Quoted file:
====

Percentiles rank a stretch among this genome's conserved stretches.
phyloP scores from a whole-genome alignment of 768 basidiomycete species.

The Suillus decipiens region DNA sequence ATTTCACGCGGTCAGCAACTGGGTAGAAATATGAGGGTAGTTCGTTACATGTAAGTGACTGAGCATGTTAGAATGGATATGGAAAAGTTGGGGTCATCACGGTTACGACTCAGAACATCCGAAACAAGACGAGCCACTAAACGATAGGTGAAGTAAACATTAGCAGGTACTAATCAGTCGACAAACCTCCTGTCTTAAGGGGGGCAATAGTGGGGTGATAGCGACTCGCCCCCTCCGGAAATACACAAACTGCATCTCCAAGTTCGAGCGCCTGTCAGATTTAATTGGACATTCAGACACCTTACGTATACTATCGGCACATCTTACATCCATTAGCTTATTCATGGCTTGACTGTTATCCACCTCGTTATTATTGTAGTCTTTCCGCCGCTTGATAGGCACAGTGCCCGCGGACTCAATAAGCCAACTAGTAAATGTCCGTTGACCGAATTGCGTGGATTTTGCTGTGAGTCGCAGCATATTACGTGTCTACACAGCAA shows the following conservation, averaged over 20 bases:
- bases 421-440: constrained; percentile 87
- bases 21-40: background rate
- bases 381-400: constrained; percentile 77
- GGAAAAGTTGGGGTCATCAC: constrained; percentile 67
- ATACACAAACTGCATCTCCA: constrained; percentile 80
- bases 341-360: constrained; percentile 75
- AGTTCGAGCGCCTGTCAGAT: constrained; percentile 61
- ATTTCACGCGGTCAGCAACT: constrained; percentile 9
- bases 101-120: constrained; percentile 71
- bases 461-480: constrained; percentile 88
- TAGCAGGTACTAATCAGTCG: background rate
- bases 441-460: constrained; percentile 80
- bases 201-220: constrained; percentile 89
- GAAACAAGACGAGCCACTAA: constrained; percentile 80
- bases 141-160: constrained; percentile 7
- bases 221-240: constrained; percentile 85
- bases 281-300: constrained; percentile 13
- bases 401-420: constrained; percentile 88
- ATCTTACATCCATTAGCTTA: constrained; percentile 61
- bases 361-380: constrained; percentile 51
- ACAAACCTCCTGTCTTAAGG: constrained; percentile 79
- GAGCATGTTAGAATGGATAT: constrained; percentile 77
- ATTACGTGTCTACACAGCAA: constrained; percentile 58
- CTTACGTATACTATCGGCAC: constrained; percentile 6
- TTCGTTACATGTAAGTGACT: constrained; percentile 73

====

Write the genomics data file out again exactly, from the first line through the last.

Percentiles rank a stretch among this genome's conserved stretches.
phyloP scores from a whole-genome alignment of 768 basidiomycete species.

The Suillus decipiens region DNA sequence ATTTCACGCGGTCAGCAACTGGGTAGAAATATGAGGGTAGTTCGTTACATGTAAGTGACTGAGCATGTTAGAATGGATATGGAAAAGTTGGGGTCATCACGGTTACGACTCAGAACATCCGAAACAAGACGAGCCACTAAACGATAGGTGAAGTAAACATTAGCAGGTACTAATCAGTCGACAAACCTCCTGTCTTAAGGGGGGCAATAGTGGGGTGATAGCGACTCGCCCCCTCCGGAAATACACAAACTGCATCTCCAAGTTCGAGCGCCTGTCAGATTTAATTGGACATTCAGACACCTTACGTATACTATCGGCACATCTTACATCCATTAGCTTATTCATGGCTTGACTGTTATCCACCTCGTTATTATTGTAGTCTTTCCGCCGCTTGATAGGCACAGTGCCCGCGGACTCAATAAGCCAACTAGTAAATGTCCGTTGACCGAATTGCGTGGATTTTGCTGTGAGTCGCAGCATATTACGTGTCTACACAGCAA shows the following conservation, averaged over 20 bases:
- bases 421-440: constrained; percentile 87
- bases 21-40: background rate
- bases 381-400: constrained; percentile 77
- GGAAAAGTTGGGGTCATCAC: constrained; percentile 67
- ATACACAAACTGCATCTCCA: constrained; percentile 80
- bases 341-360: constrained; percentile 75
- AGTTCGAGCGCCTGTCAGAT: constrained; percentile 61
- ATTTCACGCGGTCAGCAACT: constrained; percentile 9
- bases 101-120: constrained; percentile 71
- bases 461-480: constrained; percentile 88
- TAGCAGGTACTAATCAGTCG: background rate
- bases 441-460: constrained; percentile 80
- bases 201-220: constrained; percentile 89
- GAAACAAGACGAGCCACTAA: constrained; percentile 80
- bases 141-160: constrained; percentile 7
- bases 221-240: constrained; percentile 85
- bases 281-300: constrained; percentile 13
- bases 401-420: constrained; percentile 88
- ATCTTACATCCATTAGCTTA: constrained; percentile 61
- bases 361-380: constrained; percentile 51
- ACAAACCTCCTGTCTTAAGG: constrained; percentile 79
- GAGCATGTTAGAATGGATAT: constrained; percentile 77
- ATTACGTGTCTACACAGCAA: constrained; percentile 58
- CTTACGTATACTATCGGCAC: constrained; percentile 6
- TTCGTTACATGTAAGTGACT: constrained; percentile 73